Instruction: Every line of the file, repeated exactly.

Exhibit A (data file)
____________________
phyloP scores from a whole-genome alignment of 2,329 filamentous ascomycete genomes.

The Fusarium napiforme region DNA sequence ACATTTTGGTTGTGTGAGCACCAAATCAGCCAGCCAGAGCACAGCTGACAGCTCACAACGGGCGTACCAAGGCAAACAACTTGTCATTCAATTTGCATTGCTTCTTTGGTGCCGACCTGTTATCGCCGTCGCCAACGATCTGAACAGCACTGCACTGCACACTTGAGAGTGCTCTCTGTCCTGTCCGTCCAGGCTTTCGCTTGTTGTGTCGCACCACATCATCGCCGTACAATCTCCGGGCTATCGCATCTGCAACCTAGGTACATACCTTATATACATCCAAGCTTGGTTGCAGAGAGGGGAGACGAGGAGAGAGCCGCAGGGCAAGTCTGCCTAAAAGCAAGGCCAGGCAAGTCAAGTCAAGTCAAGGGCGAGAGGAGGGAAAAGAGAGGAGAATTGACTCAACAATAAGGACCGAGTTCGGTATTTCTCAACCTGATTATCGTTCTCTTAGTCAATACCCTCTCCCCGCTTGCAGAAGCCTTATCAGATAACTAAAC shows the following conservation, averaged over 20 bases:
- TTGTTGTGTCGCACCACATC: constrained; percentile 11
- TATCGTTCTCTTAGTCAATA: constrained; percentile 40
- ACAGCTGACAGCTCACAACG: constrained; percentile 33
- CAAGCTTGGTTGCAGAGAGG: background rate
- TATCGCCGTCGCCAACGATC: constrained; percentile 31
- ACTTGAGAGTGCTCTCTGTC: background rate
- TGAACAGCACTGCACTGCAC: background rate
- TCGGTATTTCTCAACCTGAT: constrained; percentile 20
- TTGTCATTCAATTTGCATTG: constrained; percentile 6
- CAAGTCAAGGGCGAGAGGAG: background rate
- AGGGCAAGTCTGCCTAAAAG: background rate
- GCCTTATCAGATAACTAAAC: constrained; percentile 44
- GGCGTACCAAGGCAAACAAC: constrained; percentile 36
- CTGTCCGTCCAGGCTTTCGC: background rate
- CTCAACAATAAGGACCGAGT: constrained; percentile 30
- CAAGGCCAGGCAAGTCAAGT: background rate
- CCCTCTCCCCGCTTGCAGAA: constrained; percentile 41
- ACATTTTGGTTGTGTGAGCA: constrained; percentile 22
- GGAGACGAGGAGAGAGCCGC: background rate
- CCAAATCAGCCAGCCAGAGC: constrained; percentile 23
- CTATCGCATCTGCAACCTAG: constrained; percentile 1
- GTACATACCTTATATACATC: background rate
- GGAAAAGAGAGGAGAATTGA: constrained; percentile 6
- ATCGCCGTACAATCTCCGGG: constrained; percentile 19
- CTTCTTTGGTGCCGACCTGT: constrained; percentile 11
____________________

phyloP scores from a whole-genome alignment of 2,329 filamentous ascomycete genomes.

The Fusarium napiforme region DNA sequence ACATTTTGGTTGTGTGAGCACCAAATCAGCCAGCCAGAGCACAGCTGACAGCTCACAACGGGCGTACCAAGGCAAACAACTTGTCATTCAATTTGCATTGCTTCTTTGGTGCCGACCTGTTATCGCCGTCGCCAACGATCTGAACAGCACTGCACTGCACACTTGAGAGTGCTCTCTGTCCTGTCCGTCCAGGCTTTCGCTTGTTGTGTCGCACCACATCATCGCCGTACAATCTCCGGGCTATCGCATCTGCAACCTAGGTACATACCTTATATACATCCAAGCTTGGTTGCAGAGAGGGGAGACGAGGAGAGAGCCGCAGGGCAAGTCTGCCTAAAAGCAAGGCCAGGCAAGTCAAGTCAAGTCAAGGGCGAGAGGAGGGAAAAGAGAGGAGAATTGACTCAACAATAAGGACCGAGTTCGGTATTTCTCAACCTGATTATCGTTCTCTTAGTCAATACCCTCTCCCCGCTTGCAGAAGCCTTATCAGATAACTAAAC shows the following conservation, averaged over 20 bases:
- TTGTTGTGTCGCACCACATC: constrained; percentile 11
- TATCGTTCTCTTAGTCAATA: constrained; percentile 40
- ACAGCTGACAGCTCACAACG: constrained; percentile 33
- CAAGCTTGGTTGCAGAGAGG: background rate
- TATCGCCGTCGCCAACGATC: constrained; percentile 31
- ACTTGAGAGTGCTCTCTGTC: background rate
- TGAACAGCACTGCACTGCAC: background rate
- TCGGTATTTCTCAACCTGAT: constrained; percentile 20
- TTGTCATTCAATTTGCATTG: constrained; percentile 6
- CAAGTCAAGGGCGAGAGGAG: background rate
- AGGGCAAGTCTGCCTAAAAG: background rate
- GCCTTATCAGATAACTAAAC: constrained; percentile 44
- GGCGTACCAAGGCAAACAAC: constrained; percentile 36
- CTGTCCGTCCAGGCTTTCGC: background rate
- CTCAACAATAAGGACCGAGT: constrained; percentile 30
- CAAGGCCAGGCAAGTCAAGT: background rate
- CCCTCTCCCCGCTTGCAGAA: constrained; percentile 41
- ACATTTTGGTTGTGTGAGCA: constrained; percentile 22
- GGAGACGAGGAGAGAGCCGC: background rate
- CCAAATCAGCCAGCCAGAGC: constrained; percentile 23
- CTATCGCATCTGCAACCTAG: constrained; percentile 1
- GTACATACCTTATATACATC: background rate
- GGAAAAGAGAGGAGAATTGA: constrained; percentile 6
- ATCGCCGTACAATCTCCGGG: constrained; percentile 19
- CTTCTTTGGTGCCGACCTGT: constrained; percentile 11